Van Gogh was a blogger
The Van Gogh show at the Royal Academy is unusual as it has as many letters as paintings. He was a habitual letter writer. Like a blogger, he felt compelled to pour out his thoughts and plans. Fascinated by the process of becoming an artist his letters, like a blog, includes sketches and watercolours in the letter itself, sometimes among the text. The work was not enough, he had to verbalise the process.
You hear about the sheer effort he put into learning his craft, slowly mastering drawing, perspective, watercolours, portraits and landscapes. There was no quick spurt of divine inspiration, only the long march to competence. Van Gogh’s work would have been unknown if he had gone to Art School, as it was the inner struggle, against the odds, that made the man and his work. He was free from the groupthink of other schools, even that of Paul Gauguin.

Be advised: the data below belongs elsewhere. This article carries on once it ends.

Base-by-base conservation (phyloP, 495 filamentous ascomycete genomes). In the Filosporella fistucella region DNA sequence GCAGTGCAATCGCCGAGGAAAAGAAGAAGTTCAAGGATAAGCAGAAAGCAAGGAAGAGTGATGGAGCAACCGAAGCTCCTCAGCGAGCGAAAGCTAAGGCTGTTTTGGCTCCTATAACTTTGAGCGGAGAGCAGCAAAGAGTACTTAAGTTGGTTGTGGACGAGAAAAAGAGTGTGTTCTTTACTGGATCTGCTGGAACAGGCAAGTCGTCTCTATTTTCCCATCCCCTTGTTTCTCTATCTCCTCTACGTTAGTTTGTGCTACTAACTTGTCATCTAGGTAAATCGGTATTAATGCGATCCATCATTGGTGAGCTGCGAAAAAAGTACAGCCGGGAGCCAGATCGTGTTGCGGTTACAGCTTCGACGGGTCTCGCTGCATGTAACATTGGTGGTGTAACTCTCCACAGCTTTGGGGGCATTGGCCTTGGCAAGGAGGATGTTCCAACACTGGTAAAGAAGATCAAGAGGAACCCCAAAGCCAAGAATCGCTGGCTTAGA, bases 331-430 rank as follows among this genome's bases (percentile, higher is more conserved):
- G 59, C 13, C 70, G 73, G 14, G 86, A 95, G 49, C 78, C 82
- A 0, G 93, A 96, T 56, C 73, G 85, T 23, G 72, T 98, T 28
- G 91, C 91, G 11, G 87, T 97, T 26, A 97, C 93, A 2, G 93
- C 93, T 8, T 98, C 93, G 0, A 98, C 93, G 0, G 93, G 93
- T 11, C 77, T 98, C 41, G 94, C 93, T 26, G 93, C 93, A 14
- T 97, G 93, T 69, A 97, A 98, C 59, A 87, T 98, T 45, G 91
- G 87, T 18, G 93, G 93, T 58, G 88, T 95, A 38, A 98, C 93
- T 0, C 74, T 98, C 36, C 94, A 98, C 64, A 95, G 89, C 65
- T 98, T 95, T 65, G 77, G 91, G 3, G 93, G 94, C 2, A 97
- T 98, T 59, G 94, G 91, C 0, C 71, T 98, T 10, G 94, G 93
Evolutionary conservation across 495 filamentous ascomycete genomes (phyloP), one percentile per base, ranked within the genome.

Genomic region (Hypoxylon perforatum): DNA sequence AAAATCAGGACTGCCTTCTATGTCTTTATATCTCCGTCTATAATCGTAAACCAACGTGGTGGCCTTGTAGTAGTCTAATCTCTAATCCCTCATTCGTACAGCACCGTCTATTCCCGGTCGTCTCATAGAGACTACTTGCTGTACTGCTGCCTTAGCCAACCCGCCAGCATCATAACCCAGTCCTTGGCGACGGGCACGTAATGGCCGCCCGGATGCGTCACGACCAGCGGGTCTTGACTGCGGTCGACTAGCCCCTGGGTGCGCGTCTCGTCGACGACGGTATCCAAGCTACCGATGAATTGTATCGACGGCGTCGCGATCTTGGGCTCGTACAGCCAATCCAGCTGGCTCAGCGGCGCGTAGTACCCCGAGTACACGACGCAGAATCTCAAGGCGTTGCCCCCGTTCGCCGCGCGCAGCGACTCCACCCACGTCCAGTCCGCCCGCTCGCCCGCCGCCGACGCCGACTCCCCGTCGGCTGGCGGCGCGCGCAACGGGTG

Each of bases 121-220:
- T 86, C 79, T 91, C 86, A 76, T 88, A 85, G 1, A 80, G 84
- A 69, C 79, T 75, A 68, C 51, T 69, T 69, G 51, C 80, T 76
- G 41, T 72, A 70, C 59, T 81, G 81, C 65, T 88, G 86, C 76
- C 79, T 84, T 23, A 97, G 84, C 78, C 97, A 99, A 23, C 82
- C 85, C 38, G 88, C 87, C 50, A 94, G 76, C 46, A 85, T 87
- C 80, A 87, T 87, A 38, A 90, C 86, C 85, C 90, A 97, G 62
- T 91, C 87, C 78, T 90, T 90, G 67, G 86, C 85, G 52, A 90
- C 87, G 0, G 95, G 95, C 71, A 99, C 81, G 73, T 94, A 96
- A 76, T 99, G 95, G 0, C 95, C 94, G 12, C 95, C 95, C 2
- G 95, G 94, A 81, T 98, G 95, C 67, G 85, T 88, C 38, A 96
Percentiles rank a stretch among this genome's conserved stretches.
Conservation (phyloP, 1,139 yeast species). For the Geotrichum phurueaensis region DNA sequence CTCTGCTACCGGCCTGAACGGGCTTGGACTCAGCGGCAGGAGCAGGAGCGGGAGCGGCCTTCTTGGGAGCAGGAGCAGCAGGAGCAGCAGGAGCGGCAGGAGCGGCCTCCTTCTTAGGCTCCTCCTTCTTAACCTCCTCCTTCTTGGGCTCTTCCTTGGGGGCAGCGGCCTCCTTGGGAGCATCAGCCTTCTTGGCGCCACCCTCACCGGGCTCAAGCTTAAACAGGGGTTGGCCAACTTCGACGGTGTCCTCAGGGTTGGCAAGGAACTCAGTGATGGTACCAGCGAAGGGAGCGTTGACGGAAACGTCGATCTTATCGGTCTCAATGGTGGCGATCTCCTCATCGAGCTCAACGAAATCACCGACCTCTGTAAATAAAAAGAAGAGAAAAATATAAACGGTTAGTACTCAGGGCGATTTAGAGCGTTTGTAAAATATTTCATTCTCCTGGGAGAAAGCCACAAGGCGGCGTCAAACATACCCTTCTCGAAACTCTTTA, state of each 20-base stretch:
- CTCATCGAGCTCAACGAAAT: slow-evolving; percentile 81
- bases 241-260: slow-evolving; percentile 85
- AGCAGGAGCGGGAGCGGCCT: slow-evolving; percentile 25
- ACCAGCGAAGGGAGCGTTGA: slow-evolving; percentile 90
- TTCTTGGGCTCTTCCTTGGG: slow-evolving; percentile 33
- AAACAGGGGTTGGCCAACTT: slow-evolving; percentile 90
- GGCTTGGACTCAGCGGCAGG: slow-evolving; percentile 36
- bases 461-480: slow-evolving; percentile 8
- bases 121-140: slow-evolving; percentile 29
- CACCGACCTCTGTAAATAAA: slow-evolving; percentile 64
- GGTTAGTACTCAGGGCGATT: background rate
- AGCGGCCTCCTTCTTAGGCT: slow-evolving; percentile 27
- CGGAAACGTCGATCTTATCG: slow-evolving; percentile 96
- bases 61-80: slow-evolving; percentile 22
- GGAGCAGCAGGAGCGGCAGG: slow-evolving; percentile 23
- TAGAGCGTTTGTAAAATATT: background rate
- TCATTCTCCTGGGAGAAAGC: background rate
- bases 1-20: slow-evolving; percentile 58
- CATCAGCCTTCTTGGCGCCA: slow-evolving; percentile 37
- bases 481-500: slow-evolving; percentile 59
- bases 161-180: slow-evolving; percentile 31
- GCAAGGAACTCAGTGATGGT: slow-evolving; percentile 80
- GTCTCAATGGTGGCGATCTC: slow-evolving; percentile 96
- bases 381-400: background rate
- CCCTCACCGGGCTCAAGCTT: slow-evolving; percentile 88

As the show, and blog, unfolds through his letters, you also get a peppering of surprises. I never knew that he was a teacher in London, an avid reader (even painting books) or that he worked in watercolours. And as he drifts south, the palette and subjects change. That’s the key to the show, the geographical influence in terms of light and colour. Ultimately it’s nature and its organic forms that matter most, in palettes of green and yellow. There’s no water in these images and the clouds seem out of place – it’s the earth and its crops, grasses, flowers and landscapes; and the cycle of growth. The landscapes are alive with colour.